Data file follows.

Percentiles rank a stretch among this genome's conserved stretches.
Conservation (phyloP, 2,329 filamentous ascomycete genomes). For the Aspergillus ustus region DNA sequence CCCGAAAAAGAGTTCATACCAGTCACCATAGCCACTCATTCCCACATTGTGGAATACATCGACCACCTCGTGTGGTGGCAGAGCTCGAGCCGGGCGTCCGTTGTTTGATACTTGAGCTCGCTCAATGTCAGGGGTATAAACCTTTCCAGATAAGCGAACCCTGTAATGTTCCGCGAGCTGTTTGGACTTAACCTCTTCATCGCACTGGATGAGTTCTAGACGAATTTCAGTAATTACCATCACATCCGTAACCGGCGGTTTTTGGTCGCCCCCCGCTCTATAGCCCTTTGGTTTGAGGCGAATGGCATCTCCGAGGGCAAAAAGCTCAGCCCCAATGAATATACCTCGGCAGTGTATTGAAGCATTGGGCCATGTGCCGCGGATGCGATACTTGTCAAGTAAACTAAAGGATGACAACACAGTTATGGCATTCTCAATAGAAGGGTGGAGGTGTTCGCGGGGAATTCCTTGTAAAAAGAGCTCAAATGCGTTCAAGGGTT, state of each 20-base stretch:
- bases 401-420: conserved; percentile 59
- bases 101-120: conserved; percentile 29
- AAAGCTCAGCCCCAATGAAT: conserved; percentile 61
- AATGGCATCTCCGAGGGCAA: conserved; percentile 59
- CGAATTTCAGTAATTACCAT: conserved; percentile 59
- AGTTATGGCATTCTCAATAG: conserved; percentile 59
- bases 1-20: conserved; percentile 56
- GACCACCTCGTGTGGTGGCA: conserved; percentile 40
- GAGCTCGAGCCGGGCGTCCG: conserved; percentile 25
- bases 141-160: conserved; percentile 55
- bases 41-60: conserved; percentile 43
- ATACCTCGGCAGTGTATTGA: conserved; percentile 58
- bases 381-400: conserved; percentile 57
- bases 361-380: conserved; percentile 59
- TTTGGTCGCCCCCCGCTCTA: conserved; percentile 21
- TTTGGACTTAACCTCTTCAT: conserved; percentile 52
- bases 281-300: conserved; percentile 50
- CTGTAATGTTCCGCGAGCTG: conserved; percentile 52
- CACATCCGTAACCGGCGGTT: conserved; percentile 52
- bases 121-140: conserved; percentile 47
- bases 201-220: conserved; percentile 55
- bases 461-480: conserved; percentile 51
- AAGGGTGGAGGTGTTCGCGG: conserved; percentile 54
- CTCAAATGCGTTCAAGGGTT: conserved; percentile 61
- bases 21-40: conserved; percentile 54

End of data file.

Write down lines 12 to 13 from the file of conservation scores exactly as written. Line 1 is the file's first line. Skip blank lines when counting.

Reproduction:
- bases 141-160: conserved; percentile 55
- bases 41-60: conserved; percentile 43